The National Police Commission is now drafting a resolution to improve the recruitment process of policemen, following a spate of criminal cases with law enforcers as perpetrators, especially those who just entered the police service, Commissioner Constancia de Guzman said.
De Guzman who spoke at the opening of the 7-day retraining “back to basic” course, for Silay policemen and women, said awareness of the best practices of the police, should start in the school, and not just in the recruitment process.
“As much as possible, we want the children to be aware that being a policeman, you should be mission-oriented, and not because this is a sure source of income,” she added.
De Guzman said Napolcom is now considering scholarships for children aspiring to be policemen, starting from elementary to college.
PNP chief Raul Bacalzo had earlier suggested that Napolcom prioritize neuro-psychiatric tests, rather than agility, in the recruitment of policemen and police cadets.
De Guzman also said that getting the strongest, does not necessarily mean getting the best and brightest. “We are looking into redefining the profile of policemen beyond law enforcement,” she added.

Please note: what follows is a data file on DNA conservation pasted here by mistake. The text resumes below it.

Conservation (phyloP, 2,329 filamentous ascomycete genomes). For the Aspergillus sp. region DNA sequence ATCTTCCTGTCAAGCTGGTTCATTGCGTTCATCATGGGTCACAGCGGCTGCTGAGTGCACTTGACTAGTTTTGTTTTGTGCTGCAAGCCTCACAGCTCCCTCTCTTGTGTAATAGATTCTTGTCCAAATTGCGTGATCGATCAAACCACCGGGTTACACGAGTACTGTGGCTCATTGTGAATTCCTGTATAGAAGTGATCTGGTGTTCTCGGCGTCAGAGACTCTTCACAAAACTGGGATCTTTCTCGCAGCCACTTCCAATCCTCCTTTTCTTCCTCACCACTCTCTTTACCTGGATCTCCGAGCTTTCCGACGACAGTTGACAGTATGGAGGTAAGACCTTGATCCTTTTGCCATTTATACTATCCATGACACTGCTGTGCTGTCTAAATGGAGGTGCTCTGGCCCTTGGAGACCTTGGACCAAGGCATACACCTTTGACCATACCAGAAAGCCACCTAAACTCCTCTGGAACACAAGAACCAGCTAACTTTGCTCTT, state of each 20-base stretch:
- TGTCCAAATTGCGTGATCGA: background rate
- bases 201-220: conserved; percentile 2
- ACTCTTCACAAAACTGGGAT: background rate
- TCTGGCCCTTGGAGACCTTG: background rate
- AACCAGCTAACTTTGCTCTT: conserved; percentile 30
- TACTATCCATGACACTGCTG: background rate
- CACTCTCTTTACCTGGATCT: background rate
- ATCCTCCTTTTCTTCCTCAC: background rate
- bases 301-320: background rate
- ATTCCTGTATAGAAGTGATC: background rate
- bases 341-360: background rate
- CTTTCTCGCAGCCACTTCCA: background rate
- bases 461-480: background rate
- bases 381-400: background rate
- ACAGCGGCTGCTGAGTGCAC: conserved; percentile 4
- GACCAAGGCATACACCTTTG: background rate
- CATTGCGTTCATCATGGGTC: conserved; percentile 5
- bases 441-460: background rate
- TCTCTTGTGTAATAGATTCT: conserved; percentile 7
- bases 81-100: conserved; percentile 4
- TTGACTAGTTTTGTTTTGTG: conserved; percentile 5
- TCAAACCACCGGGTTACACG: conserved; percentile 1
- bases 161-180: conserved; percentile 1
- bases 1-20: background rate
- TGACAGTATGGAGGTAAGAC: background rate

In his recommendation to Napolcom, Bacalzo said “Once we get a pool of recruits who are psychologically fit, then we will determine who among them is physically fit”.
In 2010, more than 230 policemen in Region 6 were charged before the PNP Legal Service for various administrative offenses.
Records of the Commission on Human Rights also showed that, for more than a decade, policemen have consistently topped its list of human rights violators in Western Visayas.
De Guzman said the retraining of policemen, now being done by the PNP Training Service, will help the police make personal assessments on what went wrong, especially in the values system.
While you retrain them in the skills of basic law enforcement, the course should focus on the spirituality and morality of policemen as human beings, and interacting with the people in the community, she said.
More than 70 policemen and women assigned in Silay City are now undergoing a back-to-basics training at the Silay Civic Center, in coordination with the Soroptimist International Silay, conducted by the regional training unit headed by Supt. William Senoron.
Last week, 54 policemen assigned at the Bacolod City Police Office also completed a similar training.
Troopers of the Provincial Public Safety Management have temporarily taken over the Silay City Police Station.
Napolcom vice chairman and executive officer Eduardo Escueta said Bacalzo’s suggestion to revamp the recruitment process can be an improvement over the current scheme. "It could even up the playing field since those who do not excel in agility tests, would have better chances of qualifying," Escueta said.
He added that Napolcom will add subjects on moral recovery programs in the examinations for police applicants.*GPB